Create Intention by Logging Out of Apps
First things first, I’m not telling you to quit using your apps. We’re modern people who curate the apps on our phones like we do art on our walls - with considerable and selective efforts. We search for those valuable apps that offer us both form and functionality. Few apps make the cut and those that do get used with high frequency. However, apps tend to be the most distracting thing on our phones; more than email and more so than texts even. I constantly am mind-numbingly checking my apps and social media feeds throughout the day, often time without intention, in the gaps of time where something better isn’t directly calling for my attention. Apps can be huge time wasters and productivity suckers, but on the flip side they can be happiness-bringers, business boosters, and social connectors. So, how do we "unplug" from our apps without going entire cold turkey? Try logging out.
Sure, it’s a pain to log in and out every time you use an app, but I think this extra step can create the intentional time and use behind the apps we love so desperately on our phones. Think about it, would you check Instagram nearly as often if you had to log in each time you wanted to take a quick skim through your feed or to check every little notification that popped up? No, certainly not!
By logging out, I believe you will check your feed less. When you do check your feed, you will do so with more intention. You will seek out the content you truly want to imbibe instead of letting yourself be inundated by masses of visual data and information repeatedly during your day. Also, you will post more meaningful, intentional content because you’ve most likely had longer to sit on an idea instead of easily opening your app of choice and writing or posting whatever thought or photo comes to you in the moment. We've all been there, no worries.
TV Before Bed, Here’s What You Can Do
I’ll tell the truth – I’m an avid TV before bed kinda gal. Who doesn’t love crawling into bed and putting on their favorite mindless white noise sort of show (for me, it’s How I Met Your Mother)? I know there have been studies on studies that support the fact that sleeping with the TV on is all sorts of bad for our sleep cycle due to all the light and noise. Since our sleeping effects our day to day quality of life and our health longterm that’s kind of a big deal, right?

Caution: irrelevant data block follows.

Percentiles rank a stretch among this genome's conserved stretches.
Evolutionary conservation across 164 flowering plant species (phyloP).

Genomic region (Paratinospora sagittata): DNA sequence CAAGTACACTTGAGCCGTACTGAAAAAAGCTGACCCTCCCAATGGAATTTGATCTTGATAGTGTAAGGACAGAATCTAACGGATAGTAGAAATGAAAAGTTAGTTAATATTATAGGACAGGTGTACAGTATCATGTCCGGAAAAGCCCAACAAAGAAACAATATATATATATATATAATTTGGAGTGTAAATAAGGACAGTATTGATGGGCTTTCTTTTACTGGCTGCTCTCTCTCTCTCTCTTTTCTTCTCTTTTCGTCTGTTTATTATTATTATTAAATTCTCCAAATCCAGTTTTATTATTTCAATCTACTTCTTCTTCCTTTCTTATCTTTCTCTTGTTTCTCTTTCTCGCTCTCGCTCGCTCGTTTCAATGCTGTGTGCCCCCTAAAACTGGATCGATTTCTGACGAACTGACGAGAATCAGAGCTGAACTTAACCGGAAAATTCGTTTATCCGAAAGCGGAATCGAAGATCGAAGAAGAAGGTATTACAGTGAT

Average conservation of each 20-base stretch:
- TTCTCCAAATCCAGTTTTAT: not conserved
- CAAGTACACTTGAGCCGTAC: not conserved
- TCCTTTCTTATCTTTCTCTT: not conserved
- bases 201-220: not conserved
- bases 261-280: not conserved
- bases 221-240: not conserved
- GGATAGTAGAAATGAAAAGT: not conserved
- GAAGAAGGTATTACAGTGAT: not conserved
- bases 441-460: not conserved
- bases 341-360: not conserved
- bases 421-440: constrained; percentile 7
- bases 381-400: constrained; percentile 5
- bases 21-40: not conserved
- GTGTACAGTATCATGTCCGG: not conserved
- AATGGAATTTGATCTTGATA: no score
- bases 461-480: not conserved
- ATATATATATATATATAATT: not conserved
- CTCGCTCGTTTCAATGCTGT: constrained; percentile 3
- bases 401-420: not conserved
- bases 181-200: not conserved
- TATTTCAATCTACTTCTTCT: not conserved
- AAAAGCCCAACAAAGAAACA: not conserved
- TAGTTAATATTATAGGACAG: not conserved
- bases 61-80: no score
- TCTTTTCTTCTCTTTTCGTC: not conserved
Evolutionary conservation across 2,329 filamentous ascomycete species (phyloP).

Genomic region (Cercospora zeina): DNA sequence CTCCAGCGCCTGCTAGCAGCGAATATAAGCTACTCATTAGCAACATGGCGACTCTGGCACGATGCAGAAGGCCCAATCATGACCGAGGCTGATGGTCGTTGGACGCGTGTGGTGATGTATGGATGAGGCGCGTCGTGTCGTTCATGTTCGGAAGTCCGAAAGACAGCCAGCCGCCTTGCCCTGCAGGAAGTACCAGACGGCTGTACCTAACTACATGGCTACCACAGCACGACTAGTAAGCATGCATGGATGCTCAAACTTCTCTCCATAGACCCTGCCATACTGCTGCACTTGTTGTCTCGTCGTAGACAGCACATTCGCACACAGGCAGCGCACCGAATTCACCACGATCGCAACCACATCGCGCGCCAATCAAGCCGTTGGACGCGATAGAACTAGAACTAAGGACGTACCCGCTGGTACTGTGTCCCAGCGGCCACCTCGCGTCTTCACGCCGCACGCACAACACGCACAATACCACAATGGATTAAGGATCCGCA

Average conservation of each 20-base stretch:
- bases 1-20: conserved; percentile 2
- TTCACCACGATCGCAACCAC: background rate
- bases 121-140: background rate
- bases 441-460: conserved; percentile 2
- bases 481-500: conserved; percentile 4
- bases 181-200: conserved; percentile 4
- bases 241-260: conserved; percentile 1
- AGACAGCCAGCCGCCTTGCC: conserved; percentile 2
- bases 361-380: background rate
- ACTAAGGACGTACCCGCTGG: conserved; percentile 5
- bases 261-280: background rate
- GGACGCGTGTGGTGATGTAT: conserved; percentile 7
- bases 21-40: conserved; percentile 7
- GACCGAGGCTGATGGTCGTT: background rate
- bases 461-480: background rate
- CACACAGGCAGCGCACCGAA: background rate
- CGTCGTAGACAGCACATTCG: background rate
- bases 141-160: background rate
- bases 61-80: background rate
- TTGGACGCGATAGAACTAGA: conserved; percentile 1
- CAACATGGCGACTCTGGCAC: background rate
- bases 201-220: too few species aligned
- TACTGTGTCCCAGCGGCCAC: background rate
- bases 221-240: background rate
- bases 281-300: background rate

Those studies extoll the virtues of unplugging at least an hour before bed for the most restful, unplugged sleep of your life. I’ve gone through phases where I’ve unplugged myself from the TV with great success at night. My sleep is deeper and my dreams are richer, and yes, I daresay, I do feel slightly more rested in the morning.There’s no question that this is probably the best advice out there.
However, as nice as unplugging an hour before bed would be, it’s just not a reality for me on most nights. So, if you’re like me and can’t seem to find the TV’s off-switch right before you tackle sleep, here are a few things you can do to unplug without sacrificing your TV time.
Turn down the brightness on your TV. Though it doesn’t totally alleviate the problem of light interfering with our quality of sleep, it does help to an extent. Turning down the brightness to the lowest setting on your TV can help you get into a sleepy mindset.
Set your sleep timer nightly and for the same amount of time. As soon as you get in bed, set the sleep timer. I set mine for 30-60 mins depending on how tired I am. This means the TV won’t be disruptive to your sleep all night long. In fact the majority of your night will be spent in the dark, quiet, totally TV-free. You’ll wake up feeling more rested than if you were to have let it stay on the entirety of the night.
If you like the TV for the extra light it provides at night, consider a small night light. If you like the TV for the white noise it provides consider light music, a sound machine, or guided meditation instead of the TV before bed (also set to a timer, so it isn’t running all night long).
So, there you go! 3 quick tips on how you can subtly unplug each day. I really enjoyed writing this post and am planning a follow-up post next week that targets the multifaceted topic of unplugging from email! It's going to be good!
Have you heard of or do you practice any great tips on how to unplug from technology? I'd love to know!